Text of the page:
That Kloss had any semblance of normalcy in high school is quite remarkable. In fact, it was in the years following that something felt off for her. At the height of Kloss’s career, she was traveling the world, gracing the cover of countless magazines, and walking in hundreds of runway shows, but she got into her early twenties and something wasn’t right.
“I felt this feeling in my gut of like, I know there’s more to who I am and what I’m capable of, and I’m not feeding a part of my soul and my mind in the way that I know I want to and need to,” Kloss recalls. “At the time, when I’m in this fast-paced, crazy career, the idea of pressing pause in any way is counterintuitive, but I could feel it. And when you have those intuitions—in my experience—and ignore them, they only get louder.”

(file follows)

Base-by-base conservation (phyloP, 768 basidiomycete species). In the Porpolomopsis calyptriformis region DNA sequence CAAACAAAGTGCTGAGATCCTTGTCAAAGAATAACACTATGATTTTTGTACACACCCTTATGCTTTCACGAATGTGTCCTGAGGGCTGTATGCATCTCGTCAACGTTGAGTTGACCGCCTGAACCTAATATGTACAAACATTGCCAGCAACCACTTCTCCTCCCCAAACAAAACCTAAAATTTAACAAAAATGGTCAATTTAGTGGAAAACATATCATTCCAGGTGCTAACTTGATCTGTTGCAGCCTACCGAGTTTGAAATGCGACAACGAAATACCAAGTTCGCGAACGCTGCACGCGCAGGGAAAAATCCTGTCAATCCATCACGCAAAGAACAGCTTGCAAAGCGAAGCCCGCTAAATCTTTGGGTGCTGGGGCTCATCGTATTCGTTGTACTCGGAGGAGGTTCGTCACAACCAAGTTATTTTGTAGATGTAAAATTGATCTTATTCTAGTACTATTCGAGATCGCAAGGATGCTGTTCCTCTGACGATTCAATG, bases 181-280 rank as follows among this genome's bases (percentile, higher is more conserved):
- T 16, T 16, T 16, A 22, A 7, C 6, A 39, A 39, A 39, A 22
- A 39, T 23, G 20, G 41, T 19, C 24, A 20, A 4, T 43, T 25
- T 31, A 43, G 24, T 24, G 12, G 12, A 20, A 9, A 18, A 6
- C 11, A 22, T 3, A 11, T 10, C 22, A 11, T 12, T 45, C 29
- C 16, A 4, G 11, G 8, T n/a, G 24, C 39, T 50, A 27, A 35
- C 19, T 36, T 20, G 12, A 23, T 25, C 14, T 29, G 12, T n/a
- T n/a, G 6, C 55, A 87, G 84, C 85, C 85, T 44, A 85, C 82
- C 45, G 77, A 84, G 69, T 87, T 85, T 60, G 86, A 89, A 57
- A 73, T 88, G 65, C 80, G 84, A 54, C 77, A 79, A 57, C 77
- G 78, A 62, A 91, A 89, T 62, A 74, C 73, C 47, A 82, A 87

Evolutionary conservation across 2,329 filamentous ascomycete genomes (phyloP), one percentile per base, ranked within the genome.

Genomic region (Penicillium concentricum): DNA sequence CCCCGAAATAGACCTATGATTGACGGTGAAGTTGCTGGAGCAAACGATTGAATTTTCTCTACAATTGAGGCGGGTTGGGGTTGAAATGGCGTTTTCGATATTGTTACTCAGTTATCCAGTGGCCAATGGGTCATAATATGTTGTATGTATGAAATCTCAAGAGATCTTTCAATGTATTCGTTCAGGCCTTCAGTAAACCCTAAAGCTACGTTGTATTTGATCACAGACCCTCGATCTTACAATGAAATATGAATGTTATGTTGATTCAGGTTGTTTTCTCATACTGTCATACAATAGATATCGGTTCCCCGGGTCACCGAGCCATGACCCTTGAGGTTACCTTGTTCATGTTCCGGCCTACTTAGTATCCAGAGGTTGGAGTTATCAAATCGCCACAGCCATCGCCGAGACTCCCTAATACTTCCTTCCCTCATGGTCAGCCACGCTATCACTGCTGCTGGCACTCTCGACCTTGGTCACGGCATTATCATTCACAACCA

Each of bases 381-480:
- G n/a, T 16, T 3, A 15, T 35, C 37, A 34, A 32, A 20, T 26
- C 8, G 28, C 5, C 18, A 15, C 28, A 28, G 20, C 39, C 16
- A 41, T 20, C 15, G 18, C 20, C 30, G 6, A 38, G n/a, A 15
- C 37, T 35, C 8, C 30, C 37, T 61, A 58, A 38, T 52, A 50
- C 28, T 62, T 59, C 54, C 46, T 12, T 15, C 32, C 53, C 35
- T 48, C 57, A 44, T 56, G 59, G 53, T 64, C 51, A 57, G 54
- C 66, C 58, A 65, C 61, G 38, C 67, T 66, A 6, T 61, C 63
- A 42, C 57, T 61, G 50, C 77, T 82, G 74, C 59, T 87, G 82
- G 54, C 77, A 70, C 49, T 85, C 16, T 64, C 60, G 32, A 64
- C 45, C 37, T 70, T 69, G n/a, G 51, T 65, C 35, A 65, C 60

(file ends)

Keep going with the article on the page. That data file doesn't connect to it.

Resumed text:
So at the time when all her high school friends were graduating from college, she began learning computer programing from Avi Flombaum, the founder of the Flatiron School. It opened up an entire world to her, one that showed her how creative and expansive coding is for people who know how to do it. Understanding the power and opportunity it affords people got her thinking about who gets to learn to code.